River Rea clean-up by the Friends of Rea Valley Stirchley
Last month the volunteers from the Friends of Rea Valley Stirchley, Friends of Ten Acres, and SUS Life began work on clearing the river blockage in Ten Acres. The blockage of this section of the River Rea was created by a large amount of litter and fly tipping, that had been mindlessly dumped into the river by thoughtless individuals. The volunteers undertook the clean up job and did an incredible job to wade into the river and clear the blockage over a number of sessions. Read the Q& A below with Stephanie Bale from Friends of Rea Valley Stirchley & Friends of Ten Acres, where she shares some info about her Friends Group and the process that the volunteer group went through to clear this section of the river.
Can you please give a brief introduction to the Friends Ten Acres and any conservation volunteering projects you currently have on the go?
The Friends of Ten Acres formed in 2019 at the start of lockdown, and our very first project was to excavate the pathway through the woodlands in Ten Acres opening it back up to the public again. Its been quite a journey, and we are blessed to have an experienced and qualified woodland management lead with us to guide us through the finer points of conservation, balance, wildlife habitats and urban woodland care alongside public safety. This year we are working with the West Midlands Combined Authority to recover the Lost Orchard in Ten Acres – a grove of mature plum trees and their saplings that had been swallowed up by excessive bramble. As well as the Selly Oak NNS fund to provide general care for the site including litter picking the river. We are also continuing work in Top Meadow Garden – a native plant nursery for the River Rea working on restoring lost species of the area (using previous ecorecords), propagating rare and extinct species and providing an edible community garden.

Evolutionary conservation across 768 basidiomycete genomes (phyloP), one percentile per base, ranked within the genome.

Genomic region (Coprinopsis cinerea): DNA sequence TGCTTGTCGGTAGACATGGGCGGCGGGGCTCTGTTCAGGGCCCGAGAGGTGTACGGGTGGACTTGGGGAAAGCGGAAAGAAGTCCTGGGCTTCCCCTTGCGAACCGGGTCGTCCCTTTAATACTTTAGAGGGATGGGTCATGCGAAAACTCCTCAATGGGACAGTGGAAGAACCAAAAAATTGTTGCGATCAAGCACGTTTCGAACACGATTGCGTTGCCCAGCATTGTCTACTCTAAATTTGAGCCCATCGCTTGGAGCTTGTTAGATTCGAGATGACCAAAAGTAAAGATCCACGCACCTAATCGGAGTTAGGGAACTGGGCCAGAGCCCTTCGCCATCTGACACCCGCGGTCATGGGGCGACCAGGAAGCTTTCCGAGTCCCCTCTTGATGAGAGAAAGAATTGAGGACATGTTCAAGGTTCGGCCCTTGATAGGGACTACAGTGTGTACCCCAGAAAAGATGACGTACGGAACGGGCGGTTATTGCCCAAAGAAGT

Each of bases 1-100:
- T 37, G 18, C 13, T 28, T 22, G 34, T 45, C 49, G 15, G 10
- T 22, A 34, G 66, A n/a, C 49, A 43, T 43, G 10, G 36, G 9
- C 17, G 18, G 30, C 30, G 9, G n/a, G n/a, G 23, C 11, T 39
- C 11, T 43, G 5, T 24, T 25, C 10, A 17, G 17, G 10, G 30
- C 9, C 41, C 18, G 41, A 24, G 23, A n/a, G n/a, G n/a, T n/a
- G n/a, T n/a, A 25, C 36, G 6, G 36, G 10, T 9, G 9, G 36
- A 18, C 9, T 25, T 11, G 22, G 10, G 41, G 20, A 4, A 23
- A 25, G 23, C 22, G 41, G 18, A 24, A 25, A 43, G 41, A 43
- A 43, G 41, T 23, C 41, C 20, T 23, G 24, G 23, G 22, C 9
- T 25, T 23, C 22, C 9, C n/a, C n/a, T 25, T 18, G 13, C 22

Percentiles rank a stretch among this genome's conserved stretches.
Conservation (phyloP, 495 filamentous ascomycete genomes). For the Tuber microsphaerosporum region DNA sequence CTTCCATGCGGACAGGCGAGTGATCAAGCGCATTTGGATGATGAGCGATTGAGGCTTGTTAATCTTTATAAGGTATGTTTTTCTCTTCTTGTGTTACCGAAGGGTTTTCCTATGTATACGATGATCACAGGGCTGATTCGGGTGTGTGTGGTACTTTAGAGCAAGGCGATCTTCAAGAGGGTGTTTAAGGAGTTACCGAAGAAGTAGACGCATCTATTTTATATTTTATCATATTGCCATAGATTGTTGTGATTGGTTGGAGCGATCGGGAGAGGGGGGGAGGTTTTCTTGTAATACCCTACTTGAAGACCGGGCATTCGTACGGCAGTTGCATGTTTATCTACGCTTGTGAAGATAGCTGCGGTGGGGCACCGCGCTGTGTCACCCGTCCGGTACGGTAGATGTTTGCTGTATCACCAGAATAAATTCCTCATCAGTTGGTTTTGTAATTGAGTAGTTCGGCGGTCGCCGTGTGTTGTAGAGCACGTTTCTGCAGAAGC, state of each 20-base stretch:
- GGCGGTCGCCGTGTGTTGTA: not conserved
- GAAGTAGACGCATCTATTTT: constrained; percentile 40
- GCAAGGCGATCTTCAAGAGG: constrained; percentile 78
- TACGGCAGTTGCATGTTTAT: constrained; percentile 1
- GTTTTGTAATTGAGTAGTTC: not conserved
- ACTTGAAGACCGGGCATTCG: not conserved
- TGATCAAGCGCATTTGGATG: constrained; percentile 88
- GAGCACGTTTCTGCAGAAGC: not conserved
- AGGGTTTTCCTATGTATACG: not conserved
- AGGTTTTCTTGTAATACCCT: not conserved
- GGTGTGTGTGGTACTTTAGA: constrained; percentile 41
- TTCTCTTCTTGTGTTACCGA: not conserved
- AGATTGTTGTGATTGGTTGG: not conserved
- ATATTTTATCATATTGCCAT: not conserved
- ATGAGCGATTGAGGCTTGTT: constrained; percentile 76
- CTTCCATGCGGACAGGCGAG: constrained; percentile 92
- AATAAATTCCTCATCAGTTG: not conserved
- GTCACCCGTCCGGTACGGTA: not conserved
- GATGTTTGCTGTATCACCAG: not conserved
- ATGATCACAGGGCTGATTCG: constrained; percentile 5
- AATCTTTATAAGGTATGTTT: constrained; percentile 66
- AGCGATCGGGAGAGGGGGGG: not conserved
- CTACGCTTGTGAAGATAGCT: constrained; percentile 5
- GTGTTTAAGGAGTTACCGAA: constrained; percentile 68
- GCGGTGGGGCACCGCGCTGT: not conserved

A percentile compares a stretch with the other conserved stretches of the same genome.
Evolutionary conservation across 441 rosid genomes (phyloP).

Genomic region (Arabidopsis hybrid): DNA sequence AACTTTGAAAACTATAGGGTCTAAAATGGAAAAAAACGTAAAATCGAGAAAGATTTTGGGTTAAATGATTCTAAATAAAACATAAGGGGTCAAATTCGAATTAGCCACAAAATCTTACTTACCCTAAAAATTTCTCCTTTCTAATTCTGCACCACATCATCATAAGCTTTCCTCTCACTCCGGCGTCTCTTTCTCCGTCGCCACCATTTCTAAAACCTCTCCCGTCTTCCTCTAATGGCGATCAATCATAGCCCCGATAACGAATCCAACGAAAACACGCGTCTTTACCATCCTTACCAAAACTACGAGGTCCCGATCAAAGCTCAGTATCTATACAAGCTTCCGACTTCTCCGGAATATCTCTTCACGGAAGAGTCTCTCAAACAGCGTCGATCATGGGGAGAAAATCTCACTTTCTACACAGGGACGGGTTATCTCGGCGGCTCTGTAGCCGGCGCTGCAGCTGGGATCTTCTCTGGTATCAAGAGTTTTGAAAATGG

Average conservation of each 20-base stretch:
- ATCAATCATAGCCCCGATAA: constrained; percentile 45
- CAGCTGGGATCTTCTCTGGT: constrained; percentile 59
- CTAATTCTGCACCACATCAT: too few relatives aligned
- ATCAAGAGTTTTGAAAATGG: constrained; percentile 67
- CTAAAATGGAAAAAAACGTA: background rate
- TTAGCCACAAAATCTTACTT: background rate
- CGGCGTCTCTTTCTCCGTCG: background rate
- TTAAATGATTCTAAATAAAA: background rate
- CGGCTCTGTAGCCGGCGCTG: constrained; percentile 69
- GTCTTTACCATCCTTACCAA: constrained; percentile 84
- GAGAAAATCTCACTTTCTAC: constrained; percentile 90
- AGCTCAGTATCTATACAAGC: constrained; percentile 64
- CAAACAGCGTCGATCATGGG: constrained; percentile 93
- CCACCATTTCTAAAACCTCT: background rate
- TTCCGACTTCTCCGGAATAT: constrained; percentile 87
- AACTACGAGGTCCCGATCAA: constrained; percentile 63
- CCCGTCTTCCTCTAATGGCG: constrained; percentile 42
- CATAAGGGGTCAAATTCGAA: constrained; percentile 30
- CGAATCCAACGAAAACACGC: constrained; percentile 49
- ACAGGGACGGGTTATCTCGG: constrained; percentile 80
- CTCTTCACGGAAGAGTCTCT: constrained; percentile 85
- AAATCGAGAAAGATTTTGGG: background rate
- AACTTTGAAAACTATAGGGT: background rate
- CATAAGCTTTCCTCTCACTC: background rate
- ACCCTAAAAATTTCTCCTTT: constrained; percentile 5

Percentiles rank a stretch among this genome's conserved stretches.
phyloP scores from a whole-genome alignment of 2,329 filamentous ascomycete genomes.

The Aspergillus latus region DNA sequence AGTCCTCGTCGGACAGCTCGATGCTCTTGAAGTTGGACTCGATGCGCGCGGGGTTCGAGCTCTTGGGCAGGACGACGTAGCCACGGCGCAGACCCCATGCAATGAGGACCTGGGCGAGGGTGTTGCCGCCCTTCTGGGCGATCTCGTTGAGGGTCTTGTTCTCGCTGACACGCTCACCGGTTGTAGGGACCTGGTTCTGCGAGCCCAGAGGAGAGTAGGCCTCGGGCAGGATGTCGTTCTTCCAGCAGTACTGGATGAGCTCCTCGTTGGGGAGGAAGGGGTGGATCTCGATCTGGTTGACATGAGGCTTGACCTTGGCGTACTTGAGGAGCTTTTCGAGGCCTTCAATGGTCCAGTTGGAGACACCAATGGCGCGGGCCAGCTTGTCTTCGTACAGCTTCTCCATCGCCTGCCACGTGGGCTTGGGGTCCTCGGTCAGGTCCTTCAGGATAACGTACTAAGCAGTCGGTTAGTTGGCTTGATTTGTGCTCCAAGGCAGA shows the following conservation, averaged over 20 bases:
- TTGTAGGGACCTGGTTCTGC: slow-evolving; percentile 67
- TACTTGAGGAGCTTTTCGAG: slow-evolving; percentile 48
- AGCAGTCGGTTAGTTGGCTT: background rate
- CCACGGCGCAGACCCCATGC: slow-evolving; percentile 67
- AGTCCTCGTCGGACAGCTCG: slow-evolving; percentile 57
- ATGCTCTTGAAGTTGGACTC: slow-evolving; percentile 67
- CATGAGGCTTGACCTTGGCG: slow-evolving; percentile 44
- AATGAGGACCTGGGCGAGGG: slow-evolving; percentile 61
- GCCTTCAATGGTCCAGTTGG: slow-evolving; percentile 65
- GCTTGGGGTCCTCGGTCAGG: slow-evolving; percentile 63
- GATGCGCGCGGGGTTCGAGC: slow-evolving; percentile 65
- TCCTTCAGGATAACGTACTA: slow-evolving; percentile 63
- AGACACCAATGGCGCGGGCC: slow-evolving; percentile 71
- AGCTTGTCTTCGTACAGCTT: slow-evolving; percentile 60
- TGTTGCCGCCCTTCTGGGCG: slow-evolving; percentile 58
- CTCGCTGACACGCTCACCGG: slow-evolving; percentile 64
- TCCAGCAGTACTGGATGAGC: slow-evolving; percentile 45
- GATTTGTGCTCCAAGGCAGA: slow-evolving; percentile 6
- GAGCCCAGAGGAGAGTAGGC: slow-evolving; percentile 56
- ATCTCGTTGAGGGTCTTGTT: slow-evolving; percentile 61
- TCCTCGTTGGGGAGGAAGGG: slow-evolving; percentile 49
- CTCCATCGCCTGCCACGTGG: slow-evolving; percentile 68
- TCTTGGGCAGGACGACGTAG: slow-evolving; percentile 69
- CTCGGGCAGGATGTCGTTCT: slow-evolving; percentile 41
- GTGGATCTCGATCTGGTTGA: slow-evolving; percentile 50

Can you tell us a bit about the river clean up, what was the process your group went through, any difficulties you found or any more help that your volunteers needed that would have made the cleaning easier?
It was actually very difficult process to get started on the river clean up. There are a lot of hoops you have to jump through in terms of paperwork, risk assessments, equipment etc before you are allowed to go in the river. We were lucky to have a river specialist with our team who took charge of the safety and processes. Our volunteers were really keen to get in to the river so after a year of this back and forth we were finally able to get stuck in – and just in time! The blockage in the river was extensive and filled approximately 30 bin bags plus extras on the side such as car wheels, batteries, surf boards, balls. You name it we found it – all collected in one spot blocking the river. After the litter was cleared we got to work on reducing the wood blockage to stop it happening again.
Any support that you received that helped the process?
We could not have done this without Harry Gray, our river specialist, liasing with the BCC, our funders West Midlands Combined Authority who allowed us to purchase waders and tools and of course, our team of volunteers who came ready and willing to wade in to the icy water and battle with polystyrene.
How many volunteers were involved, how long did it take to clear? Any other info you would like to share about it?
All in all it took 3 sessions of 4 hours to clear the main blockage, although lots of work along the river still continues as debris gets washed up onto the banks regularly. We probably had about 6 volunteers on average at each session.
Any advice you can give other Friends Groups that might have similar issues with rubbish in ponds or rivers in their local parks / open spaces?
Keep persisting – the process is a bit disheartening but keep at it. Get in touch with a river specialist if you can as that will help you a great deal in terms of assessing health and safety and looking after the river in general. Rivers in particular are hard, because the rubbish washes down from up stream so its not a reflection of the immediate residents desire to keep it clean. But with regular visits it does make a massive difference. You can also report fallen tree blockages (which then also cause a litter build up) to the Environmental Agency.
If there is anything else you would like to mention about the Friends of Ten Acres, including any regular volunteering sessions or events/activities you would like to promote?
Well we are there every Wednesday and Friday until mid June 2023, 10am to 2pm 🙂
We also have a few River Health Analysis sessions this year with Harry Gray, testing the water for insect life and assessing it’s health therefore. The next one is on the 1st April from 11am – meeting up outside the woodland entrance on Cartland road.
Posted on 1st April 2023